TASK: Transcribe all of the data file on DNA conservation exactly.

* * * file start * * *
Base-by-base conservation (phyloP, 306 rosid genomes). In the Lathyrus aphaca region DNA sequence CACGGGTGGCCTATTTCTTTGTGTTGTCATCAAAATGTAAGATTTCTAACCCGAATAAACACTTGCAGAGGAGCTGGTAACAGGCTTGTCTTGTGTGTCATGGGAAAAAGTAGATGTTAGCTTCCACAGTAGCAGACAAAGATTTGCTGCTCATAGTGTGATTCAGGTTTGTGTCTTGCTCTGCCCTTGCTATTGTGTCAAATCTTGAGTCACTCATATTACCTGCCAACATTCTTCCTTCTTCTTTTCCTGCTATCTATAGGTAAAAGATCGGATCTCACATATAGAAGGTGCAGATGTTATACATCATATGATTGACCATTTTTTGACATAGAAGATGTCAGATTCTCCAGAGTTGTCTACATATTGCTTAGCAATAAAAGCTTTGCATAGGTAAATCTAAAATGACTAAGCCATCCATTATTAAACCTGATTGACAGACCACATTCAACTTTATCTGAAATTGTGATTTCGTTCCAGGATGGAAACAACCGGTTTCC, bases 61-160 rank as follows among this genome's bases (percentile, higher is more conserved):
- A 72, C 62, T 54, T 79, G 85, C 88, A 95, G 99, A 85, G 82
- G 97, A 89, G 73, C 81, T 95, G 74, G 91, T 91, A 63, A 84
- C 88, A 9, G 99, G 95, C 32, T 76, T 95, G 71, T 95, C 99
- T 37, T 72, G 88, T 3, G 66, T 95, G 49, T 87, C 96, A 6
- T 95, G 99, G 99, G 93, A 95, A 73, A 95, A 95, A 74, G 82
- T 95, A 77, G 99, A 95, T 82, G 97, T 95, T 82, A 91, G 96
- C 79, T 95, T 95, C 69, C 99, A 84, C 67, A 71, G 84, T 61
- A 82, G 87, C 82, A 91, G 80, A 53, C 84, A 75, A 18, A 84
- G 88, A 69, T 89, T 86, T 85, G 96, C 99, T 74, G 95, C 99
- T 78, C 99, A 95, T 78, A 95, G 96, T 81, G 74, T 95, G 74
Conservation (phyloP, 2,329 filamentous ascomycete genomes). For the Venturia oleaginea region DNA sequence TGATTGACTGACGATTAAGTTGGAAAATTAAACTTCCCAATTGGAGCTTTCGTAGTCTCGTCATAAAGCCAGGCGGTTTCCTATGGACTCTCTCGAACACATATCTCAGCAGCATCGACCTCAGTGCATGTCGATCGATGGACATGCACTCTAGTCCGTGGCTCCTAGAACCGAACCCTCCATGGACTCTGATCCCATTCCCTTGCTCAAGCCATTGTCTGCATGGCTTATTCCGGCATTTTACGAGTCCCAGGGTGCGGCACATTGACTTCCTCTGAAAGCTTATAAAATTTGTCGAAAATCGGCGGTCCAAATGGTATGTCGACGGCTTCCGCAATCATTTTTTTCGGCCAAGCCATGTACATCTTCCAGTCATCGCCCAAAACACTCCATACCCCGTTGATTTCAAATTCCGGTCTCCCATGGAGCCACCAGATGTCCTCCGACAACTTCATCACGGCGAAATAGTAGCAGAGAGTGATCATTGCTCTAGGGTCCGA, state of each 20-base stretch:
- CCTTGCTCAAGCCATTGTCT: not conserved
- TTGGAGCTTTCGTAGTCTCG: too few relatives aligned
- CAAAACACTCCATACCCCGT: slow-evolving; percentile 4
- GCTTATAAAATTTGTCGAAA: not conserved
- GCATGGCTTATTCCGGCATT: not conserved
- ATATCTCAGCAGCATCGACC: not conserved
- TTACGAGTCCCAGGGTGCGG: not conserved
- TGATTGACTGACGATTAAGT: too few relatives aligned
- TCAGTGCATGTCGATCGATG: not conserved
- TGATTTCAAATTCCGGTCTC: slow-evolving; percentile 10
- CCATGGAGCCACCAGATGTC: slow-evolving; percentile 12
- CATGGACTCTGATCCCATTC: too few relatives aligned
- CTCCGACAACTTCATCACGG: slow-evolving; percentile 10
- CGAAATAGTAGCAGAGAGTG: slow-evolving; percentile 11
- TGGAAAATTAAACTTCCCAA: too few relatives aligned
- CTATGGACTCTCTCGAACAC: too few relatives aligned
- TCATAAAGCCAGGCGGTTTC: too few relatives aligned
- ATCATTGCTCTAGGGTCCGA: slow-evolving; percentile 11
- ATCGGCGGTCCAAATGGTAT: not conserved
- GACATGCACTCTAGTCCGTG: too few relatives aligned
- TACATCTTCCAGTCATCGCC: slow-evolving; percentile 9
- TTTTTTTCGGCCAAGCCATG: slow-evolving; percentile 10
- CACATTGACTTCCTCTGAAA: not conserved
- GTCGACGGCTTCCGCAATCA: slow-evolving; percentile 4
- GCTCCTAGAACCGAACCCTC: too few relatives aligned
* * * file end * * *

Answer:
Base-by-base conservation (phyloP, 306 rosid genomes). In the Lathyrus aphaca region DNA sequence CACGGGTGGCCTATTTCTTTGTGTTGTCATCAAAATGTAAGATTTCTAACCCGAATAAACACTTGCAGAGGAGCTGGTAACAGGCTTGTCTTGTGTGTCATGGGAAAAAGTAGATGTTAGCTTCCACAGTAGCAGACAAAGATTTGCTGCTCATAGTGTGATTCAGGTTTGTGTCTTGCTCTGCCCTTGCTATTGTGTCAAATCTTGAGTCACTCATATTACCTGCCAACATTCTTCCTTCTTCTTTTCCTGCTATCTATAGGTAAAAGATCGGATCTCACATATAGAAGGTGCAGATGTTATACATCATATGATTGACCATTTTTTGACATAGAAGATGTCAGATTCTCCAGAGTTGTCTACATATTGCTTAGCAATAAAAGCTTTGCATAGGTAAATCTAAAATGACTAAGCCATCCATTATTAAACCTGATTGACAGACCACATTCAACTTTATCTGAAATTGTGATTTCGTTCCAGGATGGAAACAACCGGTTTCC, bases 61-160 rank as follows among this genome's bases (percentile, higher is more conserved):
- A 72, C 62, T 54, T 79, G 85, C 88, A 95, G 99, A 85, G 82
- G 97, A 89, G 73, C 81, T 95, G 74, G 91, T 91, A 63, A 84
- C 88, A 9, G 99, G 95, C 32, T 76, T 95, G 71, T 95, C 99
- T 37, T 72, G 88, T 3, G 66, T 95, G 49, T 87, C 96, A 6
- T 95, G 99, G 99, G 93, A 95, A 73, A 95, A 95, A 74, G 82
- T 95, A 77, G 99, A 95, T 82, G 97, T 95, T 82, A 91, G 96
- C 79, T 95, T 95, C 69, C 99, A 84, C 67, A 71, G 84, T 61
- A 82, G 87, C 82, A 91, G 80, A 53, C 84, A 75, A 18, A 84
- G 88, A 69, T 89, T 86, T 85, G 96, C 99, T 74, G 95, C 99
- T 78, C 99, A 95, T 78, A 95, G 96, T 81, G 74, T 95, G 74
Conservation (phyloP, 2,329 filamentous ascomycete genomes). For the Venturia oleaginea region DNA sequence TGATTGACTGACGATTAAGTTGGAAAATTAAACTTCCCAATTGGAGCTTTCGTAGTCTCGTCATAAAGCCAGGCGGTTTCCTATGGACTCTCTCGAACACATATCTCAGCAGCATCGACCTCAGTGCATGTCGATCGATGGACATGCACTCTAGTCCGTGGCTCCTAGAACCGAACCCTCCATGGACTCTGATCCCATTCCCTTGCTCAAGCCATTGTCTGCATGGCTTATTCCGGCATTTTACGAGTCCCAGGGTGCGGCACATTGACTTCCTCTGAAAGCTTATAAAATTTGTCGAAAATCGGCGGTCCAAATGGTATGTCGACGGCTTCCGCAATCATTTTTTTCGGCCAAGCCATGTACATCTTCCAGTCATCGCCCAAAACACTCCATACCCCGTTGATTTCAAATTCCGGTCTCCCATGGAGCCACCAGATGTCCTCCGACAACTTCATCACGGCGAAATAGTAGCAGAGAGTGATCATTGCTCTAGGGTCCGA, state of each 20-base stretch:
- CCTTGCTCAAGCCATTGTCT: not conserved
- TTGGAGCTTTCGTAGTCTCG: too few relatives aligned
- CAAAACACTCCATACCCCGT: slow-evolving; percentile 4
- GCTTATAAAATTTGTCGAAA: not conserved
- GCATGGCTTATTCCGGCATT: not conserved
- ATATCTCAGCAGCATCGACC: not conserved
- TTACGAGTCCCAGGGTGCGG: not conserved
- TGATTGACTGACGATTAAGT: too few relatives aligned
- TCAGTGCATGTCGATCGATG: not conserved
- TGATTTCAAATTCCGGTCTC: slow-evolving; percentile 10
- CCATGGAGCCACCAGATGTC: slow-evolving; percentile 12
- CATGGACTCTGATCCCATTC: too few relatives aligned
- CTCCGACAACTTCATCACGG: slow-evolving; percentile 10
- CGAAATAGTAGCAGAGAGTG: slow-evolving; percentile 11
- TGGAAAATTAAACTTCCCAA: too few relatives aligned
- CTATGGACTCTCTCGAACAC: too few relatives aligned
- TCATAAAGCCAGGCGGTTTC: too few relatives aligned
- ATCATTGCTCTAGGGTCCGA: slow-evolving; percentile 11
- ATCGGCGGTCCAAATGGTAT: not conserved
- GACATGCACTCTAGTCCGTG: too few relatives aligned
- TACATCTTCCAGTCATCGCC: slow-evolving; percentile 9
- TTTTTTTCGGCCAAGCCATG: slow-evolving; percentile 10
- CACATTGACTTCCTCTGAAA: not conserved
- GTCGACGGCTTCCGCAATCA: slow-evolving; percentile 4
- GCTCCTAGAACCGAACCCTC: too few relatives aligned